Vol 1, The Island
This book can be downloaded and read in iBooks on your Mac or iOS device.
FULLY UPDATED EDITION. This is a revised edition of the novellas The Island & The Waves combined into one storyline with brand new content.
'I walk toward the sea. The endless surface of the water extends to the horizon, whichever way I look.
Our world is small. We’re on our own, and we only have ourselves to depend on. We rely on the Force deep within us as taught to us by our forefathers.
If I were to walk westward from here, I’d come across a barrier - the Wall. Behind it, there are Fools. At least, that's what everyone says. I’ve never seen one.'
Leia lives on an island where children leave their parents to take care of themselves when they’re just ten years old. Across the island runs a Wall that no one has ever crossed. The Fools living behind it should be shunned because they believe in salvation from across the sea. That's what The Book says, the only thing left to the Eastern Islanders by their ancestors.
But when a strange man washes ashore and Leia meets a Fool face to face, her life will never be the same again. Walt, the boy from the other side of the Wall, isn’t as foolish as she was always led to believe. And as Leia and Walt set out to bring the truth about both their societies to light, all the things they once took for granted fall by the wayside.
Their island world is about to change... for better or for worse.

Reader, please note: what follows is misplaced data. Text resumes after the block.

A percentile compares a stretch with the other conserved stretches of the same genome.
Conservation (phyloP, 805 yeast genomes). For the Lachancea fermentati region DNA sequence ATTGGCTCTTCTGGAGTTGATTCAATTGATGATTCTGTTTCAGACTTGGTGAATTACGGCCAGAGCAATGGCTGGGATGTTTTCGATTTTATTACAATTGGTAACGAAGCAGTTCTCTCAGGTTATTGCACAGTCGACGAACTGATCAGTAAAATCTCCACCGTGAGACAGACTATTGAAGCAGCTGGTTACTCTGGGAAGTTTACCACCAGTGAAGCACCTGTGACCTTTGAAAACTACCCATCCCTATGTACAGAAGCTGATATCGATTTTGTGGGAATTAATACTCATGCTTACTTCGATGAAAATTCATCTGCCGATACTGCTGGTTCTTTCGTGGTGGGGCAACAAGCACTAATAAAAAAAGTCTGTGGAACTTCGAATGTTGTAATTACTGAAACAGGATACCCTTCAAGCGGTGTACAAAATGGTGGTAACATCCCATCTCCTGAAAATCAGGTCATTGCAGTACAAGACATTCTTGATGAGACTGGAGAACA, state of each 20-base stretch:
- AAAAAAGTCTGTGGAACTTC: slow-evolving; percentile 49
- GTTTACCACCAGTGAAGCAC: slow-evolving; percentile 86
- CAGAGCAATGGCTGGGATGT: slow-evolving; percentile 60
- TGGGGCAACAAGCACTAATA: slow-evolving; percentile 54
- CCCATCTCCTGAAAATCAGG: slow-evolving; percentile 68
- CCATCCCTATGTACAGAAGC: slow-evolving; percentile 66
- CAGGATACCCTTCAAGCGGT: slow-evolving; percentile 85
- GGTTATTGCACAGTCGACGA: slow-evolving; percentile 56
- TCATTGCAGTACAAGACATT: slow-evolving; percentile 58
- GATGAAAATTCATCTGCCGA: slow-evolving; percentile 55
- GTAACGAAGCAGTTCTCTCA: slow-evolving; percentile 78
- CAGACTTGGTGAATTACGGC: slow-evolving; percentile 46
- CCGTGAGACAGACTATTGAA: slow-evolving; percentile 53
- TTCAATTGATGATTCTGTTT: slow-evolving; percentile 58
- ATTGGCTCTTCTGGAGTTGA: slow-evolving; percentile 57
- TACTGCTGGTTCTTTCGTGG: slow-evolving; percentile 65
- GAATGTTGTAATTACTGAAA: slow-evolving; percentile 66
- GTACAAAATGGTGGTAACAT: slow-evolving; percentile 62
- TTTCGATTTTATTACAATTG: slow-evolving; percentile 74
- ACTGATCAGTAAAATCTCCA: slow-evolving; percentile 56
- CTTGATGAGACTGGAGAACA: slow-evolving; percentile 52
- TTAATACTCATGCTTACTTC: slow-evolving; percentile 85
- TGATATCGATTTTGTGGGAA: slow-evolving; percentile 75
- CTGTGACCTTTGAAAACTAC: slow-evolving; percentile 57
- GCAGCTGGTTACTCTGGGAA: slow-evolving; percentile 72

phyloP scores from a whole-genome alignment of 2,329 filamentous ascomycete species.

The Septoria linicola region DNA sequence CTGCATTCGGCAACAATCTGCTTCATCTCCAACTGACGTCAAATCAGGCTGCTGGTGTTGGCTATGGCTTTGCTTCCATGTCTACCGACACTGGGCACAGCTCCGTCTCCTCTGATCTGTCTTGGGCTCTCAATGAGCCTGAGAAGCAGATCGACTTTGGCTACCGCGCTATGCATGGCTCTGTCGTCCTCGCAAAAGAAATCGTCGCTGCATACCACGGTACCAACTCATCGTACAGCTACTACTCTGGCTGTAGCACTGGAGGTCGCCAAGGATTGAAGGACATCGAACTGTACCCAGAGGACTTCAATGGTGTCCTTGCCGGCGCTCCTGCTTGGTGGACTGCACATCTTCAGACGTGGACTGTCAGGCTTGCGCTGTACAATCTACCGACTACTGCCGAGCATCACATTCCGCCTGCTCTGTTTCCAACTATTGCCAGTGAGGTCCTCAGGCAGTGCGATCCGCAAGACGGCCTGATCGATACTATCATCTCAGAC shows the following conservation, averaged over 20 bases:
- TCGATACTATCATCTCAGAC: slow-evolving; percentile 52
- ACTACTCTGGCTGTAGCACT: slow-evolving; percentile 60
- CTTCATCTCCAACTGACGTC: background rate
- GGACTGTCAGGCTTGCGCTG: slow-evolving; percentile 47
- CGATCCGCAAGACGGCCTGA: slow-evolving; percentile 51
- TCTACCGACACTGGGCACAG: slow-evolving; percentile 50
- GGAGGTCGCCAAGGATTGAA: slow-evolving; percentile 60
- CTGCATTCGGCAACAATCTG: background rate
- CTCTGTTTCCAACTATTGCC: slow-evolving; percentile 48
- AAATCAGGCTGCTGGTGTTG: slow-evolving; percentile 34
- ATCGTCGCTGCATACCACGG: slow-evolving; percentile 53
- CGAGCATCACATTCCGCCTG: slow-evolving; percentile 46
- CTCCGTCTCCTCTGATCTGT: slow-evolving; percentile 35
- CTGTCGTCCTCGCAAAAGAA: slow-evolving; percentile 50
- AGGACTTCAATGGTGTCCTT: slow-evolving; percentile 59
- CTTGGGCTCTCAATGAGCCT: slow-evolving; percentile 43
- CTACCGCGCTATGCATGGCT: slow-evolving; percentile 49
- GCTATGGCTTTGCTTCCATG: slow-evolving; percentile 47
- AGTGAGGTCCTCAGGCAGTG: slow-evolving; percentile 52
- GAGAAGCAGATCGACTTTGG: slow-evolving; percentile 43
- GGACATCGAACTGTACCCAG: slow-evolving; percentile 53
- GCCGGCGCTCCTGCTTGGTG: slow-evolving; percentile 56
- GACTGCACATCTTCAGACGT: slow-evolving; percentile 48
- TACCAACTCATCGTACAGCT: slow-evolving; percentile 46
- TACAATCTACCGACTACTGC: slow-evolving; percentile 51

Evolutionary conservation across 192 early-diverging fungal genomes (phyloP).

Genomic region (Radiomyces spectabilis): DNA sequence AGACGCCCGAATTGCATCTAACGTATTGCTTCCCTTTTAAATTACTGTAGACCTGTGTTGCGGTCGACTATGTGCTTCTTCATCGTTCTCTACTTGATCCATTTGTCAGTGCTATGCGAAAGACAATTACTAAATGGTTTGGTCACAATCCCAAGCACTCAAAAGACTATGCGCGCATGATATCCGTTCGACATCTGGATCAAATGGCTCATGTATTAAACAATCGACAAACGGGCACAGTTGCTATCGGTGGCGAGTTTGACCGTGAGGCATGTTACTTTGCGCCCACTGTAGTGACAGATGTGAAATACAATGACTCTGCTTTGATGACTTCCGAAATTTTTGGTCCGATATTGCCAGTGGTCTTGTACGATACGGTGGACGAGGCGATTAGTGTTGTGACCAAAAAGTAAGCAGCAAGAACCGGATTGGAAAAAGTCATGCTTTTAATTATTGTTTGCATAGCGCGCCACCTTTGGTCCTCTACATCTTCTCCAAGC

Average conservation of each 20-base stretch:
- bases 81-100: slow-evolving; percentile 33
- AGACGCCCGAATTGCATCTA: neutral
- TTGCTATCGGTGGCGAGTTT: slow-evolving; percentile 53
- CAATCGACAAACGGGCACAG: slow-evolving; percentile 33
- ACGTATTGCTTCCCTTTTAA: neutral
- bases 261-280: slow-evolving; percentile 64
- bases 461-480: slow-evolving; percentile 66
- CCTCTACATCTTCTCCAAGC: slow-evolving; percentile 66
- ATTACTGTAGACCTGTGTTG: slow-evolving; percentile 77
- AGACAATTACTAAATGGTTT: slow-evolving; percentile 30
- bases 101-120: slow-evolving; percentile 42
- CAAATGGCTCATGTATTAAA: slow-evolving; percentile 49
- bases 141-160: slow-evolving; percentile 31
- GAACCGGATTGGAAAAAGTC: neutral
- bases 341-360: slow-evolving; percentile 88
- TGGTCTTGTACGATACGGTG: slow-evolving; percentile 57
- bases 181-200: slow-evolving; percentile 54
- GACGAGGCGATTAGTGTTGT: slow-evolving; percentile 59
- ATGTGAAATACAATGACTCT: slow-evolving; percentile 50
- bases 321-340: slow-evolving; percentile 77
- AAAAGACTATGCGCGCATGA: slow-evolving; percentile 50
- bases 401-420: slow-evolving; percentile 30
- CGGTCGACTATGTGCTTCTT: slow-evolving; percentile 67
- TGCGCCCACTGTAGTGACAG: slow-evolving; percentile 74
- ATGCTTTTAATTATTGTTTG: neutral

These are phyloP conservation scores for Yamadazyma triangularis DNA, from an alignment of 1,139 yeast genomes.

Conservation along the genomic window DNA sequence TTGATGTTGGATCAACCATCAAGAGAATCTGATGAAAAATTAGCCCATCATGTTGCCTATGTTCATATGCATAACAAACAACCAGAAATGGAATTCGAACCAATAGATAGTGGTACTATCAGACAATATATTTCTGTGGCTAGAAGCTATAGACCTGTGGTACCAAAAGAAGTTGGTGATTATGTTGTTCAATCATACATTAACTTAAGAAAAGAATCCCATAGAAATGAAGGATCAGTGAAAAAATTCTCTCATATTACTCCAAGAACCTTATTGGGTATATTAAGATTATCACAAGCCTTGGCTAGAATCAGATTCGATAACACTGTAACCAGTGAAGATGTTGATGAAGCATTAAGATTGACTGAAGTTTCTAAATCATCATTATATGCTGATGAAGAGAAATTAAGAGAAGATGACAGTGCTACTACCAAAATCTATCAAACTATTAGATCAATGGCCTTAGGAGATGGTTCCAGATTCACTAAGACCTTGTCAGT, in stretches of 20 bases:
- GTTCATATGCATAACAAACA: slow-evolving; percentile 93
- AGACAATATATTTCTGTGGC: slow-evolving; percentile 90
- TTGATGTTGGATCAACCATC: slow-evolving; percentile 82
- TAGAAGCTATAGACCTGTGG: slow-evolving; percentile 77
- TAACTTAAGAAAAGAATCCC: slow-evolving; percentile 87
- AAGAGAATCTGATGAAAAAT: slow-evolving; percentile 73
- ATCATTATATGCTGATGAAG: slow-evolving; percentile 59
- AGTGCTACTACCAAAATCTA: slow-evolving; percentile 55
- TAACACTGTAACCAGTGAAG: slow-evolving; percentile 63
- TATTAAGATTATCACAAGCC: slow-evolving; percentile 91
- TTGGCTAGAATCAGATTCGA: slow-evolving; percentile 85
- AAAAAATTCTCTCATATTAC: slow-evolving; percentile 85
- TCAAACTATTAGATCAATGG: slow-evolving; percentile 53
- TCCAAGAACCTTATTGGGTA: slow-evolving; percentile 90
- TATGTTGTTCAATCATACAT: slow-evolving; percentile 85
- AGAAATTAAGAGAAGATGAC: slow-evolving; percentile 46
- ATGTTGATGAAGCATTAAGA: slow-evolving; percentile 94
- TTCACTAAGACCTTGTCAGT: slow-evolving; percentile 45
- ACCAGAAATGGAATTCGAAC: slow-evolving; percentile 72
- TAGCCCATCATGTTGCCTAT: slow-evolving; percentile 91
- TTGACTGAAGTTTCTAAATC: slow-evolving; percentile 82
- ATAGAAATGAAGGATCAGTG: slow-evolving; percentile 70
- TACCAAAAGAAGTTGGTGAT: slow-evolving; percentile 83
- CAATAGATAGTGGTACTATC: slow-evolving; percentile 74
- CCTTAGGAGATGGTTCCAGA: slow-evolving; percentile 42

Review: The Waves, by Jen Minkman
It’s been a few years since I first read The Island by Jen Minkman. The Waves is the second novella in The Island series, though instead of being a book two, it’s a parallel story to The Island.
While this is a story parallel to the first novella, telling the story of life on the other side of Tresco, it’s also a little more in-depth of a story. What I like best about these books isn’t that there’s action or romance or anything like that, but that there’s a well-written backstory to how the two settlements on this island came to be, and what happened to the world. Even though I knew what would be revealed in The Waves because I read The Island, I was drawn in as the story unfolded. It was a different culture dealing with the new information about its history. It was also a different prescriptive put on the events that take place later in the story.
Minkman, again, entertains her readers, makes them think into the deeper meanings behind Tresco’s history, and also makes readers meditate on faith and what it means to believe, no matter what it is that one believes in.
There’s a third book in this series now, The Deep, and it seems to continue from where the first two books left off. The story will move forward, and I plan on moving forward with the characters. I’m looking forward to seeing what’s in store for them.
I really loved this book; the beginning was on the slower side but after that it got really really good.